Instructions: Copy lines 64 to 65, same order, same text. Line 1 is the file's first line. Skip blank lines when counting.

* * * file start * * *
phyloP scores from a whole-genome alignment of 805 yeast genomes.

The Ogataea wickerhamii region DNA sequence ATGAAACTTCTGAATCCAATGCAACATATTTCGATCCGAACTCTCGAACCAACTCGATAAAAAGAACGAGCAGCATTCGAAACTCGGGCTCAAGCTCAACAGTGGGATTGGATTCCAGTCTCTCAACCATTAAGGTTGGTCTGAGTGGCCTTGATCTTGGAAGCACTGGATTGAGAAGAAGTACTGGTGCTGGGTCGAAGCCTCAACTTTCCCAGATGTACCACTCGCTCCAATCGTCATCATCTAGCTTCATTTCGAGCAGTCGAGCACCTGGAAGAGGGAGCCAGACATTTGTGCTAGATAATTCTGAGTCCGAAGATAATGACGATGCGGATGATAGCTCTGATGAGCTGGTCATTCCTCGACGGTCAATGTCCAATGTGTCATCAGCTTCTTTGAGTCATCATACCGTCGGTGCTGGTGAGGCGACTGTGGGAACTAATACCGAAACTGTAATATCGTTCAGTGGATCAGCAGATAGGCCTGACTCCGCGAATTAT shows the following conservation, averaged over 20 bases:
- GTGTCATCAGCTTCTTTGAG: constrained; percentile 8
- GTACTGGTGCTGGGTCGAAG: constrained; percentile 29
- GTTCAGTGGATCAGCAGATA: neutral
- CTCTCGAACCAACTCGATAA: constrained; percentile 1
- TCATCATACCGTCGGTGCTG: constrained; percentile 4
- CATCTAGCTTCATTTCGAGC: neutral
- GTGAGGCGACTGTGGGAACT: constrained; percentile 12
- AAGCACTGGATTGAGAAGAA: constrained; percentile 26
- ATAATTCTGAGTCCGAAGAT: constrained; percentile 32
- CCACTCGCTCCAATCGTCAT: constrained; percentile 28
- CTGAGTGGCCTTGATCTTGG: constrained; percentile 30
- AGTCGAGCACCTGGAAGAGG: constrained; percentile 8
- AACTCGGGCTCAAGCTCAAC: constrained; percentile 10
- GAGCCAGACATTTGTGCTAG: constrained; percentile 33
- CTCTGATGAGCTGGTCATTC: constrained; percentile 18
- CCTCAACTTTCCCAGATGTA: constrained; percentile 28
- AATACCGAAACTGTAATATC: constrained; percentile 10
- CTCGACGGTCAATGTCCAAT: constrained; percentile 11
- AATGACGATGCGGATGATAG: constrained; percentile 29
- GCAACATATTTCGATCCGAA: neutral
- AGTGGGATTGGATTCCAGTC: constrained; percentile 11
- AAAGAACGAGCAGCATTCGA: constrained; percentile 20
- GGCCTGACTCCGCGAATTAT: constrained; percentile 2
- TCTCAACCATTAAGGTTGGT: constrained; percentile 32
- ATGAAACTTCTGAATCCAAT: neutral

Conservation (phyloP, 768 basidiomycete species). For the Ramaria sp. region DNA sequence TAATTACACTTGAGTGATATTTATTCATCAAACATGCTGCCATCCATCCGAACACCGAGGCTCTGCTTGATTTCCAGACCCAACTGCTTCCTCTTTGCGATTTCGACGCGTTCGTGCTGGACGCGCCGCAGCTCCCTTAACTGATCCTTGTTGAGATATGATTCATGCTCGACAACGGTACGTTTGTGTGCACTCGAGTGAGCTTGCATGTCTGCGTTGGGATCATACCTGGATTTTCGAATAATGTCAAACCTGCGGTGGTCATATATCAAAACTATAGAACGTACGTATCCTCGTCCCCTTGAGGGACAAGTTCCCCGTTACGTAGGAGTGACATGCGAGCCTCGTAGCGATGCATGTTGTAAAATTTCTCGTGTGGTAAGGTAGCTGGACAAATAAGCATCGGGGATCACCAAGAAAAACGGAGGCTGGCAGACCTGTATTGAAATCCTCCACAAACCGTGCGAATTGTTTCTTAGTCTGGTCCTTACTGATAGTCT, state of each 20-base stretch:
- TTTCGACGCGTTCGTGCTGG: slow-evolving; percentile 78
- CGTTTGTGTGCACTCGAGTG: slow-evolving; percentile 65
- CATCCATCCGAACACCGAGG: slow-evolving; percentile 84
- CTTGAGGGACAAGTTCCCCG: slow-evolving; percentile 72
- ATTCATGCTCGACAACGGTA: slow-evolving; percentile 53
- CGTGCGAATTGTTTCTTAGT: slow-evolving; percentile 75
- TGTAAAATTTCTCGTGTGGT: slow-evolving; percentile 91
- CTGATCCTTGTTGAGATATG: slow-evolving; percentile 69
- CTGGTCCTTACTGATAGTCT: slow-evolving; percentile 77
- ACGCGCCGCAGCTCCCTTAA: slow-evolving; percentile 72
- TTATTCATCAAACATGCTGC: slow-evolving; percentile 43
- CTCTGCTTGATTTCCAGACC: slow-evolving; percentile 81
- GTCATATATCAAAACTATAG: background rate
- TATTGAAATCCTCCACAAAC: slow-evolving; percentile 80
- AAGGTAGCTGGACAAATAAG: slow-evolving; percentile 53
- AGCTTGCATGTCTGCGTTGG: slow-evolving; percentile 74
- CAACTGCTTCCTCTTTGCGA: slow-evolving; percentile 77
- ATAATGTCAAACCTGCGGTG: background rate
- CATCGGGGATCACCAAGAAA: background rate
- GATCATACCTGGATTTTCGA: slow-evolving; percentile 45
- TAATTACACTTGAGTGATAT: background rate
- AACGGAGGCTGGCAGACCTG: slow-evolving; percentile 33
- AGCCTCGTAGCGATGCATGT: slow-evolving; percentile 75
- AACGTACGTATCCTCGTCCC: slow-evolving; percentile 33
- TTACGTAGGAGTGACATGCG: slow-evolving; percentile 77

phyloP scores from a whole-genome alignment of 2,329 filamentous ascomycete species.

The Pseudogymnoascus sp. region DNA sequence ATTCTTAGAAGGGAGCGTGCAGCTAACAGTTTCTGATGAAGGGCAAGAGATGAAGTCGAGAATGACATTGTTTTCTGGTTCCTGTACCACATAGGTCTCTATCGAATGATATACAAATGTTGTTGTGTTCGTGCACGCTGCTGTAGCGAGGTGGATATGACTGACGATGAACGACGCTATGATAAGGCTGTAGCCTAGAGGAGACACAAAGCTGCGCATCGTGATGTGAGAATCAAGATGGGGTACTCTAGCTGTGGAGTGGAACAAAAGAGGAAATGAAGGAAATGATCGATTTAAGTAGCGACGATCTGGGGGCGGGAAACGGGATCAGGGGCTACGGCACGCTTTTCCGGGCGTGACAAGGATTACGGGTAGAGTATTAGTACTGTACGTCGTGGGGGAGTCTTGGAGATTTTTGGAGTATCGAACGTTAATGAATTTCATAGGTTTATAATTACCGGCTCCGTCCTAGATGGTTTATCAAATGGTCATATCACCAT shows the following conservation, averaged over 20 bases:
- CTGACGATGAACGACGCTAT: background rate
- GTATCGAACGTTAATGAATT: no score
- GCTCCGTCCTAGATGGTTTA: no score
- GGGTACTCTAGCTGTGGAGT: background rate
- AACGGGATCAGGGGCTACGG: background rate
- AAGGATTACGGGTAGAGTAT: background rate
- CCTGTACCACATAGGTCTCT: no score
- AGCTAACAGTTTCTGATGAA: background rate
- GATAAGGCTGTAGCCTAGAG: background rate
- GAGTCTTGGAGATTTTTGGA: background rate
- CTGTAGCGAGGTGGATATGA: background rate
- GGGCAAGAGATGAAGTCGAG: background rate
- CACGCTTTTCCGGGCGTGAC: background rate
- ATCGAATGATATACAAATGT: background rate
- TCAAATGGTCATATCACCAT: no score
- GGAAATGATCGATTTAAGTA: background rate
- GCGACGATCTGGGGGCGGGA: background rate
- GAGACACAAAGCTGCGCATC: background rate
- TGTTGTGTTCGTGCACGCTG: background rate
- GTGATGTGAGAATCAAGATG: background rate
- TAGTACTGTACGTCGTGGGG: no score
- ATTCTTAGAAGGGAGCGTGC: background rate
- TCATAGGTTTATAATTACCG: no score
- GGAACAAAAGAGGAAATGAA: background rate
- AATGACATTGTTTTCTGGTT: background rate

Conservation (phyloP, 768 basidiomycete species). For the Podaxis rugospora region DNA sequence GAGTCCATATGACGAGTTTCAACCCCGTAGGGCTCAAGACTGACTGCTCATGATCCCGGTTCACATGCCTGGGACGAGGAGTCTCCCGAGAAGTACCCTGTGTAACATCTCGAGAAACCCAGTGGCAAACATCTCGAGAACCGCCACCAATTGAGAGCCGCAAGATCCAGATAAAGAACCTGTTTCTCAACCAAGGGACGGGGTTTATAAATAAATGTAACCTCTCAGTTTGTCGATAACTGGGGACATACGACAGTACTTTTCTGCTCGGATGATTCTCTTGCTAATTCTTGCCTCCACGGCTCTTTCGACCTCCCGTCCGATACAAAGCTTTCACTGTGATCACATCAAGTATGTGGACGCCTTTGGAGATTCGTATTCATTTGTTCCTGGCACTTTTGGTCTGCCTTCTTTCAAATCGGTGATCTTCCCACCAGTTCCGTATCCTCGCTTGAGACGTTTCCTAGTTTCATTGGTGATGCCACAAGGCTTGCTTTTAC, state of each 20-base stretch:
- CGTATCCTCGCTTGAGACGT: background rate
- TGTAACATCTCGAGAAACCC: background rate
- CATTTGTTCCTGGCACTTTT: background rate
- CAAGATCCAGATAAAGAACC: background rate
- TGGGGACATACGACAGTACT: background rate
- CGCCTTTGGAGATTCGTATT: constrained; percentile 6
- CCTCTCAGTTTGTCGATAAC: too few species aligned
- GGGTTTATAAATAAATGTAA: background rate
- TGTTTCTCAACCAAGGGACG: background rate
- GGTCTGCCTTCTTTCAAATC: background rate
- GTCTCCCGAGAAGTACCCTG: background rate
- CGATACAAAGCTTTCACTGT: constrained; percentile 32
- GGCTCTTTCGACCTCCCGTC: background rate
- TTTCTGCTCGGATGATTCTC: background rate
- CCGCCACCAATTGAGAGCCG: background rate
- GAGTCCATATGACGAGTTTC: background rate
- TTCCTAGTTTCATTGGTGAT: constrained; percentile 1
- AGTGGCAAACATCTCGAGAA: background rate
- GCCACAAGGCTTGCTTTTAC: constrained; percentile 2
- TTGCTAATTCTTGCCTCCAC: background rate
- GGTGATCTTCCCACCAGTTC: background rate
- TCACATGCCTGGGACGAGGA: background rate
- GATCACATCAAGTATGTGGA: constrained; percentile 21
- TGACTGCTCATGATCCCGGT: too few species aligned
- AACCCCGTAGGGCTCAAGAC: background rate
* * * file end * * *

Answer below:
- GATAAGGCTGTAGCCTAGAG: background rate
- GAGTCTTGGAGATTTTTGGA: background rate